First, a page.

Recently I found myself traveling through an end-of-year winter storm, wondering about my sanity for attempting yet another trip when WYDOT was telling me to stay home. In the middle of a whiteout on I-80 near Elk Mountain, it’s hard to imagine the hot dry months when water runs scarce. But the hazards of winter provide hope for another year of good water, whether you irrigate, fish or just hope to have water in your tap. In fact, without the snowpack from winter’s storms, we’d be hard pressed to live here at all.
In his inaugural address, Gov. Matt Mead pledged to bring us together to plan for our future water security. The governor is right -- we need to protect our water resources at all costs. Luckily, he has strong shoulders to stand upon.
Wyomingites have always been good stewards of our land and that includes caring for our rivers, streams and wetlands. Motivation for these efforts is easy to see by looking at the importance of water to Wyoming communities, agriculture, our diverse economies and our wildlife.
In 2010, investments from our Legislature, state agencies, conservation groups and landowners made great progress toward protecting our most valuable resource.
In Hot Springs County, near Thermopolis, a landowner-driven effort is advancing the protection of water resources on ranchlands. The project has focused on creating off-creek water sources for livestock and removing invasive plants to restore stream-bank habitat and improve water quality. This effort has also helped restore critical habitat for Yellowstone cutthroat trout -- an important draw for wildlife tourism. In addition, by providing water sources away from streams, ranchers can open up new grazing locations, and facilitate the movement of cattle. It’s also good business to voluntarily improve water quality to avoid costly regulatory requirements.
What really makes this project a success is that it benefits both nature and people. Working family ranches, water and wildlife all see a return.
Public and private funders are beginning to notice this collaborative approach to water conservation, and we hope they will continue to see these as healthy investments for our future. While the landowners deserve the credit, the state also made important investments -- including grants from the Wyoming Wildlife and Natural Resources Trust and the Wyoming Department of Environmental Quality.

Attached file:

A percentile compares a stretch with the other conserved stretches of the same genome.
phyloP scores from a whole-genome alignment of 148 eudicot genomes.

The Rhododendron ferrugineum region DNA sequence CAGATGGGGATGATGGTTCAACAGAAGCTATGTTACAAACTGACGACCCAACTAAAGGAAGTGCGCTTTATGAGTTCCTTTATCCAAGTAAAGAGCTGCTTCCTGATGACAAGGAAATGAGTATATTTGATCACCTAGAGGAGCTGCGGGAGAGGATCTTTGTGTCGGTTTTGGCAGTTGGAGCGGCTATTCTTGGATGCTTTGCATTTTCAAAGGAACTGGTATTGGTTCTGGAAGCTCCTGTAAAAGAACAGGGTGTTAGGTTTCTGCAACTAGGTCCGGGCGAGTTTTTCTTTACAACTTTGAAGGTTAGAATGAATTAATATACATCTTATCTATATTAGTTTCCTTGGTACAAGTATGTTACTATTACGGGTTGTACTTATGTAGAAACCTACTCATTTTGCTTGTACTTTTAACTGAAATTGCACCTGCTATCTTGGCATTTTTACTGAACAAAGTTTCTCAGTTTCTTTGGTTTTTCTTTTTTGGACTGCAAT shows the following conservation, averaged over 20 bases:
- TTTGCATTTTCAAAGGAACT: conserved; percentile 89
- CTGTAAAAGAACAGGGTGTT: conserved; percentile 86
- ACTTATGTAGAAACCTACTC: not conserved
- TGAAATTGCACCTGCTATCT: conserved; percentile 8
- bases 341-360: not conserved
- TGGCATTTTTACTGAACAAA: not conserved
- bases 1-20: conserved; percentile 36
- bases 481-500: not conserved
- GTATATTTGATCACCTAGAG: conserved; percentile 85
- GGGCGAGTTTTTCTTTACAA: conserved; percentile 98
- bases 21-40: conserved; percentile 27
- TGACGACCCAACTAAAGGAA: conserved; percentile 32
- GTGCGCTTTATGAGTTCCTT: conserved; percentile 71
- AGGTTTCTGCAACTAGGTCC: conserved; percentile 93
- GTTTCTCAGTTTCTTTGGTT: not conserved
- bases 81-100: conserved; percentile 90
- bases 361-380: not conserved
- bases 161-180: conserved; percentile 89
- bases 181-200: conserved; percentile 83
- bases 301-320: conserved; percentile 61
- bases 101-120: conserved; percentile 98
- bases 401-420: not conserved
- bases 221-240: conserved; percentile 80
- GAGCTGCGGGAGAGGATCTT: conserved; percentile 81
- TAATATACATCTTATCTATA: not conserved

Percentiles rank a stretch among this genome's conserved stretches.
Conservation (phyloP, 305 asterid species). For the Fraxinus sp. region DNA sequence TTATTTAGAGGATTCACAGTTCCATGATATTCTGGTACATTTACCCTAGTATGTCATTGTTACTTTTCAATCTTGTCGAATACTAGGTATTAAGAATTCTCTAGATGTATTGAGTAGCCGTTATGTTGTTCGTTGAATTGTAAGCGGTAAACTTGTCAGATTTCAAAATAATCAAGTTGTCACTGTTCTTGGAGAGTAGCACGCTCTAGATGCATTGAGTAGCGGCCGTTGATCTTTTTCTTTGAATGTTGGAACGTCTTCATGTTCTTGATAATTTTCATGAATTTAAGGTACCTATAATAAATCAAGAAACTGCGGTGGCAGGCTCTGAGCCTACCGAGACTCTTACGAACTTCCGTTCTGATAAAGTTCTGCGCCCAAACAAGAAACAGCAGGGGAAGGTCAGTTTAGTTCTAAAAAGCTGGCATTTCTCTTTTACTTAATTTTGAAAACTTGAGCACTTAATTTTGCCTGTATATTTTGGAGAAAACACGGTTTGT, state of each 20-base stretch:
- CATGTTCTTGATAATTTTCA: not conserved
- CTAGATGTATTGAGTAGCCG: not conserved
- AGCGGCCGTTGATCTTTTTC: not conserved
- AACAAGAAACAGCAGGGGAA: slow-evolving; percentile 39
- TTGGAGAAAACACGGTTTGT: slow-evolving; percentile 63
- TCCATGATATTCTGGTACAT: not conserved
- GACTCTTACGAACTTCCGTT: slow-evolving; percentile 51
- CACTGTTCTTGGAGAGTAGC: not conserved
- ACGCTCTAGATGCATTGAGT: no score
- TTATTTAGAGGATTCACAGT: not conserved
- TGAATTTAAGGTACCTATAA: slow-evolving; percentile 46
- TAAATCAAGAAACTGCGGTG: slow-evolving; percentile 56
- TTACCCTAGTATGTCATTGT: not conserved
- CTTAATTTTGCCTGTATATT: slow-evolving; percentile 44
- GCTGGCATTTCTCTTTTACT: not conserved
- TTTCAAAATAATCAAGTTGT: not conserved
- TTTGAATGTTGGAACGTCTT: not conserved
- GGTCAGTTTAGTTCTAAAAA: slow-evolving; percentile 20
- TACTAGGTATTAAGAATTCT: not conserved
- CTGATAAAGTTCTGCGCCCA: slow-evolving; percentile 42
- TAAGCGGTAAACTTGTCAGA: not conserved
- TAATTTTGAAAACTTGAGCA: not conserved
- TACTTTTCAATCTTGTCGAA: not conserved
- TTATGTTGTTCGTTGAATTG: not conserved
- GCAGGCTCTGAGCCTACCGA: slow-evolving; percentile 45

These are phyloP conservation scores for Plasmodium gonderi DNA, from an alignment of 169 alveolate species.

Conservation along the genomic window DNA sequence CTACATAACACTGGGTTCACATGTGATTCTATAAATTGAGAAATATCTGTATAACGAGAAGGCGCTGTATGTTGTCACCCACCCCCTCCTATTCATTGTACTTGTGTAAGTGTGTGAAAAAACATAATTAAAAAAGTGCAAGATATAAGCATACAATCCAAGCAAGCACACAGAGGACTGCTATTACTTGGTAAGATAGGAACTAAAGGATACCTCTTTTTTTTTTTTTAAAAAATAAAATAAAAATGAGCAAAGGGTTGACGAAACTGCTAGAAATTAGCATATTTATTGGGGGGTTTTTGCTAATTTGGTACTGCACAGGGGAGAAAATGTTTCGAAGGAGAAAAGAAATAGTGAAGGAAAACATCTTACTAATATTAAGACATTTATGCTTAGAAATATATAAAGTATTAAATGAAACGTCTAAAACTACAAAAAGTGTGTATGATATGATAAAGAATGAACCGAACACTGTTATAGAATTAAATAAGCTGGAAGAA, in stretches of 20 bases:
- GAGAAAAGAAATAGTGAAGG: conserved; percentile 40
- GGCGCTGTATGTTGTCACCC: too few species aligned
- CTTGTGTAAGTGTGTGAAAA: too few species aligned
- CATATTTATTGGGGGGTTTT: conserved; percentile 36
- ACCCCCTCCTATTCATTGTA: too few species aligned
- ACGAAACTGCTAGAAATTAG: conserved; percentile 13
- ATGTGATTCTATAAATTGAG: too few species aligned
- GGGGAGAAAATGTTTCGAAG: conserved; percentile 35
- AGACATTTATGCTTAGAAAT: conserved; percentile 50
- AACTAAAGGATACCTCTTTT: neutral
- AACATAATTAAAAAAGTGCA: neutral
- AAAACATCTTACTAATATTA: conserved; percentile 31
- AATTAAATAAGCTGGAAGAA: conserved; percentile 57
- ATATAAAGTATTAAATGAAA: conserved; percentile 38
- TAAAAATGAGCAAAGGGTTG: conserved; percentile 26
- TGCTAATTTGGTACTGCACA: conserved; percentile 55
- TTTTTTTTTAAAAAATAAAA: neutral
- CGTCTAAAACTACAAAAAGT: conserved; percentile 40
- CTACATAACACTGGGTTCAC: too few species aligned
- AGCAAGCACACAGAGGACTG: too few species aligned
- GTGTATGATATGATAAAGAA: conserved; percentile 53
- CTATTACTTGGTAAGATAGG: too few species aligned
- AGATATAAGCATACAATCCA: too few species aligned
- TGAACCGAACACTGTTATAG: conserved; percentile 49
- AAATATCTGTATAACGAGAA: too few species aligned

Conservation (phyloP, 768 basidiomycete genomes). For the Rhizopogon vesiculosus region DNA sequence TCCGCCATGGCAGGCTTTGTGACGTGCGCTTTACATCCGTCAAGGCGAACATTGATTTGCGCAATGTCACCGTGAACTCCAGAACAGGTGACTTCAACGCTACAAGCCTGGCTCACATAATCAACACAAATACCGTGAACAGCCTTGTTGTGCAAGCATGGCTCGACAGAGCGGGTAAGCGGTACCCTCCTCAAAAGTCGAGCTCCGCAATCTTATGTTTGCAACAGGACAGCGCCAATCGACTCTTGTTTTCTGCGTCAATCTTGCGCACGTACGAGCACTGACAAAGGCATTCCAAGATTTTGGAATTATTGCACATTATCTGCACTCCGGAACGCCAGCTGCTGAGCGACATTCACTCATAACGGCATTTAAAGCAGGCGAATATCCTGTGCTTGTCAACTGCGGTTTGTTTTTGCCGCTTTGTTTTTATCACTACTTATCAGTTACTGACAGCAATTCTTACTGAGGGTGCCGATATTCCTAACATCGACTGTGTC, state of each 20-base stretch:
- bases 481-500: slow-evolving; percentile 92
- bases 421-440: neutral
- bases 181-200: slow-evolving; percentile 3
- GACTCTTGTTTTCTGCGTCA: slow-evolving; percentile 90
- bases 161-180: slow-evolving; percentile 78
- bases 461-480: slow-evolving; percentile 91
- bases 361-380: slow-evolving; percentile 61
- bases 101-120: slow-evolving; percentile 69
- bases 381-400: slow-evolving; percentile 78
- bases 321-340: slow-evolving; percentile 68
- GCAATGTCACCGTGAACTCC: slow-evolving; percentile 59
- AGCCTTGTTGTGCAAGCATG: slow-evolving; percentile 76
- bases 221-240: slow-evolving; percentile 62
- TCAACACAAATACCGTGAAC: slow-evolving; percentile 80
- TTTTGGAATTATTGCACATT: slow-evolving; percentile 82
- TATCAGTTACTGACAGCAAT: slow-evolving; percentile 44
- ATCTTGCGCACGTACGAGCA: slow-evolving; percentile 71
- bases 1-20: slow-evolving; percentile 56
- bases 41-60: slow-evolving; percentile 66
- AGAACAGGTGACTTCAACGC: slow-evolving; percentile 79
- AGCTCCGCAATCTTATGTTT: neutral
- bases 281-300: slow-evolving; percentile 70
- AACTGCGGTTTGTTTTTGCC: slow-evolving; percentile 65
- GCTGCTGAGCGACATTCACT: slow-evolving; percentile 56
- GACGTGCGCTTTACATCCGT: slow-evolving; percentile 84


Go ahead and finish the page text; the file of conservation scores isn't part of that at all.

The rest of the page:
The year 2010 also provided a better understanding of Wyoming’s water. A report funded by the Wyoming Department of Environmental Quality resulted in a first-of-its-kind analysis of an often-overlooked freshwater resource -- wetlands.
The report, a joint effort of 11 federal, state and private conservation organizations, indicates that there are over 280,000 wetlands in Wyoming. Wetlands help with flood control and provide critical wildlife habitat. They also play an important role in our economy by providing clean drinking water, fisheries and many recreational opportunities.
With so many vital wetlands in the state, this report prioritizes where to put our limited financial resources to get the biggest return on water protection. It will take continued investment from the state to support the landowners who are integral to safeguarding these unique places, but the good news is that we now have an investment road map.
At The Nature Conservancy, we protect land and water for the benefit of animals, plants and whole communities of life, including our own. We respect working landscapes that support agriculture, energy development and our economic life in this state as part of the conservation equation. We work like many other conservation organizations to support landowners and decision makers to meet their goals, like the landowners in Hot Springs County.
Ultimately we are here to serve the state of Wyoming in its pursuit to create a future that encompasses all that we value: working family farms and ranches, vibrant safe communities, jobs, open space, recreation opportunities and clean water. We can’t and shouldn’t do it alone. This year, we urge the new Legislature to continue to invest in Wyoming’s water through the Wyoming Wildlife and Natural Resources Trust and the state agencies that work with landowners to protect our valuable resources.
The past year showed that remarkable work is already being done across Wyoming. Our past efforts leave me optimistic about future investment opportunities and the future of our water, a thought I’ll keep in mind next time I face another road trip in a Wyoming whiteout.
Andrea Erickson Quiroz is state director of The Nature Conservancy in Wyoming.